Short Selling, 2018 Edition

“Short Selling: In Words of One Syllable, It Works.” Remember that Fatt Lipp blog post, penned last year? Its crux was that among the many things the most recent U.S. Presidential election taught us, it’s that our leader understands a basic marketing axiom: Short words sell. A decade ago as a reality TV star, it was “You’re Fired.” And in the 2016 campaign, it was “Big,” “Yuge,” “Build That Wall,” “Lock Her Up,” “Drain The Swamp,” and “Fake News.”

Scared Stiff”

Now, for a 2018 update: The strategy that was so spectacularly successful in 2016 is still being employed, and working, two years later. Namely: To win the masses’ hearts, don’t overtax their minds. Stick with small words and avoid all those annoying extra syllables.

It’s funny, but there was a time that government would actually devise lengthy words and phrases to dull the emotional edge of something unappealing or fraught. But the tables have turned. In today’s environment of anger and indignation, of tribalization and polarized partisanship, 45 is rewriting the rhetorical playbook. He’s not seeking to anesthetize the populace with long, antiseptic words; rather, he’s seeking to rile his base with short, emotionally charged ones.


The Russia investigation is a “hoax” and a “rigged witch hunt.” Whipping boy AG Jeff Sessions is “scared stiff.” Omarosa is a “dog” and John Dean is a “rat.” The recent airing of Supreme Court nominee Brett Kavanaugh’s youthful, um, exploits? A “big fat con job.”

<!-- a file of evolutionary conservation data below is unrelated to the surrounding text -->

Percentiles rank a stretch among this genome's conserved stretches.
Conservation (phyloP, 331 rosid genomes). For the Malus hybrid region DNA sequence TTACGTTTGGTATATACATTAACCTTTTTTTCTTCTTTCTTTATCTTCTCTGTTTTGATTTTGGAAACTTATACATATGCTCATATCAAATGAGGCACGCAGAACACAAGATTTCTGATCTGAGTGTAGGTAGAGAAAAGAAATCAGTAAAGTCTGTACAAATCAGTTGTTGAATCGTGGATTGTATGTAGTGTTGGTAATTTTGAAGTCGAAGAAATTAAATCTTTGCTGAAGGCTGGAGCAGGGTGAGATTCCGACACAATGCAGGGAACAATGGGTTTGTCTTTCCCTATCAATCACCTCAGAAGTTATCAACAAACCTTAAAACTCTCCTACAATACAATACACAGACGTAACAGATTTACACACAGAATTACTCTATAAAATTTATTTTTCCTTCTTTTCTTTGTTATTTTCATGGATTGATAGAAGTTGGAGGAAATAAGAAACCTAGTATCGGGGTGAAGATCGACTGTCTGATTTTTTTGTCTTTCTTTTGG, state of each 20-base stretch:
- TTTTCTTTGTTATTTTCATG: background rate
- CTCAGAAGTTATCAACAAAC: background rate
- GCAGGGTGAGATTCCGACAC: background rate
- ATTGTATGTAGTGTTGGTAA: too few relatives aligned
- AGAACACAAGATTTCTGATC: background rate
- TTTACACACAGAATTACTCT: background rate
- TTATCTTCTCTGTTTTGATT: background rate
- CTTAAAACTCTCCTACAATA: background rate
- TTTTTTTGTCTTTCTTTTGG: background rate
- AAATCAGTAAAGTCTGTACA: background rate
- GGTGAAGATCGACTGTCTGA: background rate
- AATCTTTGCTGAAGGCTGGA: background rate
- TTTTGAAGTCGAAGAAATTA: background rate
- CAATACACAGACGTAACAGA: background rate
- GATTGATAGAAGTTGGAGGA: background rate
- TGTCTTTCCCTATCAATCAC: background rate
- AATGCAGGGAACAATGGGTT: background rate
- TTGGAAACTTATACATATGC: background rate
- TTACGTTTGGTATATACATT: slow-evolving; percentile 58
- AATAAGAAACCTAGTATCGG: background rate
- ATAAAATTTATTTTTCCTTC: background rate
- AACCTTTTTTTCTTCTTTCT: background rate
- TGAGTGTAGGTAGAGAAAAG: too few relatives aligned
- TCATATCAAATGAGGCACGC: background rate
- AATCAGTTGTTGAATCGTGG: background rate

To illustrate what a flip-flop this represents in sheeple-shaping language, consider this: In the 1980s, when the Administration was trying to sell a potentially unpopular, costly idea for a space-based shield against Soviet missiles, they didn’t call it “Space Shield.” Nope, it was the “Strategic Defense Initiative” (which the press mockingly labeled “Star Wars” from “Ronnie Ray Gun”).

That was then. This is now. When 45 recently announced a new branch of the military, he didn’t deploy the multisyllabic fuzz of years past; he went with a term cartoonish enough for a 6-year-old to understand: “Space Force” (with the announcement tweet heralding “SPACE FORCE ALL THE WAY!”).

Now, before right-leaners jump on me for criticizing a plainspoken leader who pulls no punches and left-leaners nail me for making too light of an orange anti-Christ, the point of all of the above has nothing to do with politics. It has everything to do with reinforcing the same branding and marketing point that my original post did: namely…

Short sells. Short words, short sentences, short paragraphs, short video clips. Consumers eat it up. Always have. Always will. Whether you’re selling soda pop (Coke Is It), fandom (Let’s Go Mets), or a candidate for public office.




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